According to ten-year-old Michael, the protagonist of Skellig:
I found him in the garage . . . He was lying there in the darkness behind the tea chests, in the dust and dirt. It was as if he'd been there forever. He was filthy and pale and dried out and I thought he was dead. I couldn't have been more wrong.
Michael's family has moved to a new house on Falconer Road, and he sees things in the dust and darkness of the rickety garage on the property—including a body propped up against a wall in the shadows. When Michael starts to touch it, the body of a cadaverous-looking man speaks: "27 and 53." Skellig's joints are almost completely locked by arthritis and he has strange, winglike lumps on his shoulders. As Michael buries his feeling about his sister in caring for Skellig, he gradually opens up to a new world around him and to new friends like Mina.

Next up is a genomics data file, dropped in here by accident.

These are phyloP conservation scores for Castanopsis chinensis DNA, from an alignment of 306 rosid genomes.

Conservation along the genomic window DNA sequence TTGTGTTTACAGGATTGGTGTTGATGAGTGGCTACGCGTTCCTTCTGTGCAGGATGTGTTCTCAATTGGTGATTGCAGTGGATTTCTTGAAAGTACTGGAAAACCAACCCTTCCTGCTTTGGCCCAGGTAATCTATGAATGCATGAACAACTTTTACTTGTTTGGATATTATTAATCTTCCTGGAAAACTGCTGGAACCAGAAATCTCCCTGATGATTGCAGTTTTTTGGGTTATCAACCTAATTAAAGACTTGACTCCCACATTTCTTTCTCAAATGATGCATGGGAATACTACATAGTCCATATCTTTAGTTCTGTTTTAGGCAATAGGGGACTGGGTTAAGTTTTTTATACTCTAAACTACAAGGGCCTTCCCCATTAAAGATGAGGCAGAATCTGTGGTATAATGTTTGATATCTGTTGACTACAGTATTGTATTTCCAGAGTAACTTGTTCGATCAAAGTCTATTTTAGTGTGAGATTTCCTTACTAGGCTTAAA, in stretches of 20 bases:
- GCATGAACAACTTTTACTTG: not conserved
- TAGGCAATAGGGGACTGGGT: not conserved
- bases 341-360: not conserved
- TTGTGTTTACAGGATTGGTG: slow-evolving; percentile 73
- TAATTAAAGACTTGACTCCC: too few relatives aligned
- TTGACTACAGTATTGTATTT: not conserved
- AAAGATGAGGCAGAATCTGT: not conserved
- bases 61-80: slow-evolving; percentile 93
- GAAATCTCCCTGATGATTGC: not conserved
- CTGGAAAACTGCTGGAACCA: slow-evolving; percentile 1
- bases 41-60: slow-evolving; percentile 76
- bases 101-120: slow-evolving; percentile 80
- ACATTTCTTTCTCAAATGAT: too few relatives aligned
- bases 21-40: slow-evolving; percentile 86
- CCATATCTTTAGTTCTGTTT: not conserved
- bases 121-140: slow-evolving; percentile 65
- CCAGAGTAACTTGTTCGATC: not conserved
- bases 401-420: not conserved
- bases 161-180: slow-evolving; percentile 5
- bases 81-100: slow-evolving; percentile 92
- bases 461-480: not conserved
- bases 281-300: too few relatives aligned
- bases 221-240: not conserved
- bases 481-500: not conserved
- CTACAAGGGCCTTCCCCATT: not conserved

Skellig, with its air of mystery and the supernatural, is hailed as a modern Gothic for children by numerous admirers. Bolstering this conviction is the redemptive power of love exemplified by Michael and Mina's care of Skellig, which in turn leads to the salvation of Michael's newborn sister, Joy.
(The entire section is 204 words.)
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